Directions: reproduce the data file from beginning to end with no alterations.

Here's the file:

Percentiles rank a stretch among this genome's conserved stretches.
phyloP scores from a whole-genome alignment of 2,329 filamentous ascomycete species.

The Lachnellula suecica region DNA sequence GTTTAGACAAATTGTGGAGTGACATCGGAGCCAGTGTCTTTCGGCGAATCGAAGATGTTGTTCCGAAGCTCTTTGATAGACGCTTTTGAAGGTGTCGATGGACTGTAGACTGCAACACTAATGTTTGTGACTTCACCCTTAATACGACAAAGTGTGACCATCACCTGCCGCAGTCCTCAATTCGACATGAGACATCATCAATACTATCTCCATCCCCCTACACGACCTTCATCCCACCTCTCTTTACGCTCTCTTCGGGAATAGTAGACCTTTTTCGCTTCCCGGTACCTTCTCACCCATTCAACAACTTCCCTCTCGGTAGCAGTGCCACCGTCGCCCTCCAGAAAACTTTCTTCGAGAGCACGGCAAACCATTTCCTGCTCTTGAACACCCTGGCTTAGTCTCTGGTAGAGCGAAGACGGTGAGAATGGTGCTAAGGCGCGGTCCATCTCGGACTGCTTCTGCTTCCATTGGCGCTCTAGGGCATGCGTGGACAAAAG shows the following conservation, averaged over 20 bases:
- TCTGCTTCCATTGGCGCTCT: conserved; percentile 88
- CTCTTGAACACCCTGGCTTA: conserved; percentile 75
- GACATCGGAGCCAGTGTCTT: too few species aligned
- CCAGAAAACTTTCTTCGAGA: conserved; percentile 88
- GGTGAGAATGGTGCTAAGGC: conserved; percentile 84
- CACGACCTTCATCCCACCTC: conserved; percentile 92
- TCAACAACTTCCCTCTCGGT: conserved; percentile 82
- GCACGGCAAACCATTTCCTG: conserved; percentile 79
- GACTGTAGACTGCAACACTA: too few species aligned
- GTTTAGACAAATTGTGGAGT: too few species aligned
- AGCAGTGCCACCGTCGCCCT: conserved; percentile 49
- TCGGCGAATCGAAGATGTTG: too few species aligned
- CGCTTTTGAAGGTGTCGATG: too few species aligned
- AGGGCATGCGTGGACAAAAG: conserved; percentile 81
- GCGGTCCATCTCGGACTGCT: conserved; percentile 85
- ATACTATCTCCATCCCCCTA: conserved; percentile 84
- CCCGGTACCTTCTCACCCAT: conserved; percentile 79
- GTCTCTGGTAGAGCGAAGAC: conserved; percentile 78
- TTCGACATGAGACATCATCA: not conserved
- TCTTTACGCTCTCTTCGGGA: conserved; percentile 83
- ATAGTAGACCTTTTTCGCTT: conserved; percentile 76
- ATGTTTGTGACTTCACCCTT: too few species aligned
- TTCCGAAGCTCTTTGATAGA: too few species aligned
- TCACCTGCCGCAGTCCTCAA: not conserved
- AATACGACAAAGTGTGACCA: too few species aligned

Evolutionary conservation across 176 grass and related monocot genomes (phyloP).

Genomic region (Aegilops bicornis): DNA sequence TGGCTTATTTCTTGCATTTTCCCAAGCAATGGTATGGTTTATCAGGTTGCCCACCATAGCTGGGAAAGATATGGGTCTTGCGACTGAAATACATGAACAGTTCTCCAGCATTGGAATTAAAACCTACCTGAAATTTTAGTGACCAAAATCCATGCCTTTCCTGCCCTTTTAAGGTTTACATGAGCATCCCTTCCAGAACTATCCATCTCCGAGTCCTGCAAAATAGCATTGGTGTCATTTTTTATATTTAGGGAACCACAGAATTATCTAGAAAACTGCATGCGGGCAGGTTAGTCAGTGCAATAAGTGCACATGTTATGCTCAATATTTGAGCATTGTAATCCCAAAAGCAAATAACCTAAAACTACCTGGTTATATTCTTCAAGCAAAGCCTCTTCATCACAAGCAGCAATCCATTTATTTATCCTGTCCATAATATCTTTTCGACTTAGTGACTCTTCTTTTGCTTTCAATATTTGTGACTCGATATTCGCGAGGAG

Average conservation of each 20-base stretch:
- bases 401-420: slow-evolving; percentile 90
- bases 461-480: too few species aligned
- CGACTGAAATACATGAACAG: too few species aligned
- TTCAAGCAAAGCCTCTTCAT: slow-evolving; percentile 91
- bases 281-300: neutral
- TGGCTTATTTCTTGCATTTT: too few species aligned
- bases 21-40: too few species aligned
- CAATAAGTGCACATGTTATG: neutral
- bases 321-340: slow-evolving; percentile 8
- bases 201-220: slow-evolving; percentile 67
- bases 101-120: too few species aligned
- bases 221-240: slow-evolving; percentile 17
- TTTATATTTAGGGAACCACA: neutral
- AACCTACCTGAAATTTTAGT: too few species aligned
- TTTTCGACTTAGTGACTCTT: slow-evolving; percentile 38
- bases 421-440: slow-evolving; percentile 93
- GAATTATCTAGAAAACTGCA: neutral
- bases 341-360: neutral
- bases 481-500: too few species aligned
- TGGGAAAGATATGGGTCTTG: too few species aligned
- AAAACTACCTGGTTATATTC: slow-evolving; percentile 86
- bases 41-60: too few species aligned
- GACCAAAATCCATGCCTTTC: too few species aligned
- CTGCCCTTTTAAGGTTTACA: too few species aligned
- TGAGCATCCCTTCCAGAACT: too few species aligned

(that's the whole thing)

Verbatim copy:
Percentiles rank a stretch among this genome's conserved stretches.
phyloP scores from a whole-genome alignment of 2,329 filamentous ascomycete species.

The Lachnellula suecica region DNA sequence GTTTAGACAAATTGTGGAGTGACATCGGAGCCAGTGTCTTTCGGCGAATCGAAGATGTTGTTCCGAAGCTCTTTGATAGACGCTTTTGAAGGTGTCGATGGACTGTAGACTGCAACACTAATGTTTGTGACTTCACCCTTAATACGACAAAGTGTGACCATCACCTGCCGCAGTCCTCAATTCGACATGAGACATCATCAATACTATCTCCATCCCCCTACACGACCTTCATCCCACCTCTCTTTACGCTCTCTTCGGGAATAGTAGACCTTTTTCGCTTCCCGGTACCTTCTCACCCATTCAACAACTTCCCTCTCGGTAGCAGTGCCACCGTCGCCCTCCAGAAAACTTTCTTCGAGAGCACGGCAAACCATTTCCTGCTCTTGAACACCCTGGCTTAGTCTCTGGTAGAGCGAAGACGGTGAGAATGGTGCTAAGGCGCGGTCCATCTCGGACTGCTTCTGCTTCCATTGGCGCTCTAGGGCATGCGTGGACAAAAG shows the following conservation, averaged over 20 bases:
- TCTGCTTCCATTGGCGCTCT: conserved; percentile 88
- CTCTTGAACACCCTGGCTTA: conserved; percentile 75
- GACATCGGAGCCAGTGTCTT: too few species aligned
- CCAGAAAACTTTCTTCGAGA: conserved; percentile 88
- GGTGAGAATGGTGCTAAGGC: conserved; percentile 84
- CACGACCTTCATCCCACCTC: conserved; percentile 92
- TCAACAACTTCCCTCTCGGT: conserved; percentile 82
- GCACGGCAAACCATTTCCTG: conserved; percentile 79
- GACTGTAGACTGCAACACTA: too few species aligned
- GTTTAGACAAATTGTGGAGT: too few species aligned
- AGCAGTGCCACCGTCGCCCT: conserved; percentile 49
- TCGGCGAATCGAAGATGTTG: too few species aligned
- CGCTTTTGAAGGTGTCGATG: too few species aligned
- AGGGCATGCGTGGACAAAAG: conserved; percentile 81
- GCGGTCCATCTCGGACTGCT: conserved; percentile 85
- ATACTATCTCCATCCCCCTA: conserved; percentile 84
- CCCGGTACCTTCTCACCCAT: conserved; percentile 79
- GTCTCTGGTAGAGCGAAGAC: conserved; percentile 78
- TTCGACATGAGACATCATCA: not conserved
- TCTTTACGCTCTCTTCGGGA: conserved; percentile 83
- ATAGTAGACCTTTTTCGCTT: conserved; percentile 76
- ATGTTTGTGACTTCACCCTT: too few species aligned
- TTCCGAAGCTCTTTGATAGA: too few species aligned
- TCACCTGCCGCAGTCCTCAA: not conserved
- AATACGACAAAGTGTGACCA: too few species aligned

Evolutionary conservation across 176 grass and related monocot genomes (phyloP).

Genomic region (Aegilops bicornis): DNA sequence TGGCTTATTTCTTGCATTTTCCCAAGCAATGGTATGGTTTATCAGGTTGCCCACCATAGCTGGGAAAGATATGGGTCTTGCGACTGAAATACATGAACAGTTCTCCAGCATTGGAATTAAAACCTACCTGAAATTTTAGTGACCAAAATCCATGCCTTTCCTGCCCTTTTAAGGTTTACATGAGCATCCCTTCCAGAACTATCCATCTCCGAGTCCTGCAAAATAGCATTGGTGTCATTTTTTATATTTAGGGAACCACAGAATTATCTAGAAAACTGCATGCGGGCAGGTTAGTCAGTGCAATAAGTGCACATGTTATGCTCAATATTTGAGCATTGTAATCCCAAAAGCAAATAACCTAAAACTACCTGGTTATATTCTTCAAGCAAAGCCTCTTCATCACAAGCAGCAATCCATTTATTTATCCTGTCCATAATATCTTTTCGACTTAGTGACTCTTCTTTTGCTTTCAATATTTGTGACTCGATATTCGCGAGGAG

Average conservation of each 20-base stretch:
- bases 401-420: slow-evolving; percentile 90
- bases 461-480: too few species aligned
- CGACTGAAATACATGAACAG: too few species aligned
- TTCAAGCAAAGCCTCTTCAT: slow-evolving; percentile 91
- bases 281-300: neutral
- TGGCTTATTTCTTGCATTTT: too few species aligned
- bases 21-40: too few species aligned
- CAATAAGTGCACATGTTATG: neutral
- bases 321-340: slow-evolving; percentile 8
- bases 201-220: slow-evolving; percentile 67
- bases 101-120: too few species aligned
- bases 221-240: slow-evolving; percentile 17
- TTTATATTTAGGGAACCACA: neutral
- AACCTACCTGAAATTTTAGT: too few species aligned
- TTTTCGACTTAGTGACTCTT: slow-evolving; percentile 38
- bases 421-440: slow-evolving; percentile 93
- GAATTATCTAGAAAACTGCA: neutral
- bases 341-360: neutral
- bases 481-500: too few species aligned
- TGGGAAAGATATGGGTCTTG: too few species aligned
- AAAACTACCTGGTTATATTC: slow-evolving; percentile 86
- bases 41-60: too few species aligned
- GACCAAAATCCATGCCTTTC: too few species aligned
- CTGCCCTTTTAAGGTTTACA: too few species aligned
- TGAGCATCCCTTCCAGAACT: too few species aligned